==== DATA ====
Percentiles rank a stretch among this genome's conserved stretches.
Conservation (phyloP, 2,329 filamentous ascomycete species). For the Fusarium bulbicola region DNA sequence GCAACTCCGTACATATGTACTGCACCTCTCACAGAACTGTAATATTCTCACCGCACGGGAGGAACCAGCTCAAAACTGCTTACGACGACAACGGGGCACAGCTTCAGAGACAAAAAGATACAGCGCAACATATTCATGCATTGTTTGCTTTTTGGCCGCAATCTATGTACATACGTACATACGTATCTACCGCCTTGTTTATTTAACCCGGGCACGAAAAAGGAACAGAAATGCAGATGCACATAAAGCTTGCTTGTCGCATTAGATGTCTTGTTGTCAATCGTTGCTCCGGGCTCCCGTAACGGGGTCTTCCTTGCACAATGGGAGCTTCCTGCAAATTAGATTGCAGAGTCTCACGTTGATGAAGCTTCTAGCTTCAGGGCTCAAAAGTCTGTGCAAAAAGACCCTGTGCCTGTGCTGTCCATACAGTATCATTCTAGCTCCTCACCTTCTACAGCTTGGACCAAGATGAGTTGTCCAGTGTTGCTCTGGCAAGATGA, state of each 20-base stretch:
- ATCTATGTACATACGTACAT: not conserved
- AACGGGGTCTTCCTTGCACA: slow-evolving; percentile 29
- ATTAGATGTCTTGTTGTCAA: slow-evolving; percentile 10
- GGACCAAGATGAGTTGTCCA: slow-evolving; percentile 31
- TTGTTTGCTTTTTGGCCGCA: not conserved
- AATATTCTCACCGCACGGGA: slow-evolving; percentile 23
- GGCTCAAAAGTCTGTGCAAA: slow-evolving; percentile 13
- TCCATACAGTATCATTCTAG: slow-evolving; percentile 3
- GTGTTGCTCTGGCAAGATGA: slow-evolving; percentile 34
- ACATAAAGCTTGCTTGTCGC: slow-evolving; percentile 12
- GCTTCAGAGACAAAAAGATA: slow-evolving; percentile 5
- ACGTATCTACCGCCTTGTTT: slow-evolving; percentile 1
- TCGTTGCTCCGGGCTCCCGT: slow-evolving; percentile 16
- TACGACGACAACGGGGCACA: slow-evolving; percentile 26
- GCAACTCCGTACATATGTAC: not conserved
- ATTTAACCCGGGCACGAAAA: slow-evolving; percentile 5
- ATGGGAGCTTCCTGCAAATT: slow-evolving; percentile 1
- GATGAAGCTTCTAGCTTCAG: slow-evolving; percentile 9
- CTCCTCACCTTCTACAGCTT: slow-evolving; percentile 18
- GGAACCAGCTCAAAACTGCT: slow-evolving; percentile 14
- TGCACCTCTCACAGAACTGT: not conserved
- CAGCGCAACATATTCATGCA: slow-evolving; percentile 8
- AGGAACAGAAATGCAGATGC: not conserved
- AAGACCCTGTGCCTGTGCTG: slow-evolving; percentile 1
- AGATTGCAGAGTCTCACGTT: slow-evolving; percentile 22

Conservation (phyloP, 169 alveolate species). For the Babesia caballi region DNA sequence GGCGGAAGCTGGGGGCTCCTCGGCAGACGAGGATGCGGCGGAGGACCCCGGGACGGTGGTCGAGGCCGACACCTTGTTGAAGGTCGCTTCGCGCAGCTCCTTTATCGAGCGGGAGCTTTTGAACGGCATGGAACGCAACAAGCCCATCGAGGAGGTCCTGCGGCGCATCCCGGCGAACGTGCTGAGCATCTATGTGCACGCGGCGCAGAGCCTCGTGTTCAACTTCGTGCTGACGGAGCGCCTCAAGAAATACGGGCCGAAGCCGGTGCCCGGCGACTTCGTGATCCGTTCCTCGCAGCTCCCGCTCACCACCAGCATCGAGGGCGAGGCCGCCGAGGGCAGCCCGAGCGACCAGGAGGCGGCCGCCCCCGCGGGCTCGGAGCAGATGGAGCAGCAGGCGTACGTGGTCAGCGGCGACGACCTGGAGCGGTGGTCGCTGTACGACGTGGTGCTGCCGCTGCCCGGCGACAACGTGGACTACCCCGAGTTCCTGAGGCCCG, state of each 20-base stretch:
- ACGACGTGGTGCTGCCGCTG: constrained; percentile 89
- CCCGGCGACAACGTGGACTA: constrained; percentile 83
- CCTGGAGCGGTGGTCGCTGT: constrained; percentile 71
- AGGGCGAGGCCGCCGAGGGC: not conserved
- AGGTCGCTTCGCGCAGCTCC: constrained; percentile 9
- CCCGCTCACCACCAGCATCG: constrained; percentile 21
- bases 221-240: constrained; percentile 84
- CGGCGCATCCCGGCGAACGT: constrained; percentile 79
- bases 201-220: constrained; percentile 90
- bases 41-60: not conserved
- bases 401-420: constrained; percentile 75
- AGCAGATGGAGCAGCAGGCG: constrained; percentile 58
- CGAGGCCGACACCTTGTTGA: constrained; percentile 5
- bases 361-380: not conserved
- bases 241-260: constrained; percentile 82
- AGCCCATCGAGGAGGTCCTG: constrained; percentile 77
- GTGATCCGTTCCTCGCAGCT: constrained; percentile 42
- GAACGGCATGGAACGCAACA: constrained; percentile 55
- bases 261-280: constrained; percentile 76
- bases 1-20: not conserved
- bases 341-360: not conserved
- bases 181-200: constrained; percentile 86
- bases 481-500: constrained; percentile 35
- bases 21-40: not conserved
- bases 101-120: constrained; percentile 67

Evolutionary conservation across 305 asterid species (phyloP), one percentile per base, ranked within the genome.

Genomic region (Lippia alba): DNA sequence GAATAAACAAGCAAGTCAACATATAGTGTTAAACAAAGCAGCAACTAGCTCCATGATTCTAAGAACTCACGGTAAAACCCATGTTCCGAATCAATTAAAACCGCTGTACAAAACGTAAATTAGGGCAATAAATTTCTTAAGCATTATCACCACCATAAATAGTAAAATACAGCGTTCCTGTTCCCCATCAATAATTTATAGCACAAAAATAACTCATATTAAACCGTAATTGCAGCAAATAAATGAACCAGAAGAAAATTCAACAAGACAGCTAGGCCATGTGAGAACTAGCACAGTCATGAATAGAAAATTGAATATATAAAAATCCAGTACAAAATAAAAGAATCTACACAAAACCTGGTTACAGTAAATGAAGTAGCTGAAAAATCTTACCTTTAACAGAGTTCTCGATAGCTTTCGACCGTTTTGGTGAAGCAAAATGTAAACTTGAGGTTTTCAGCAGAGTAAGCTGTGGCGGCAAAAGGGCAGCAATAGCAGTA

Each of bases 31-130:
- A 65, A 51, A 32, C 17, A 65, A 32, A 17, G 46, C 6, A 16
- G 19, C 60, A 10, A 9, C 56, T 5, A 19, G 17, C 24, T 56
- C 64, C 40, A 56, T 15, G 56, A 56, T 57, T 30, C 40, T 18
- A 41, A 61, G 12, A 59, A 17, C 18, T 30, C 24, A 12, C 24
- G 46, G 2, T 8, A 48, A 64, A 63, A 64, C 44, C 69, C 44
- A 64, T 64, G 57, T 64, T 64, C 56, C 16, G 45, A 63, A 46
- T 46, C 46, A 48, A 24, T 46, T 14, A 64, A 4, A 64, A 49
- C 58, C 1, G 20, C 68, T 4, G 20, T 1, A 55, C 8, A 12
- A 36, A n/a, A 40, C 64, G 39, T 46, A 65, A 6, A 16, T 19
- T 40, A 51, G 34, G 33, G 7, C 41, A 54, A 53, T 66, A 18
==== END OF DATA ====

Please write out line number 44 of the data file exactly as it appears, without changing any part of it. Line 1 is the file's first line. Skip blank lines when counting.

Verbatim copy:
- AGCCCATCGAGGAGGTCCTG: constrained; percentile 77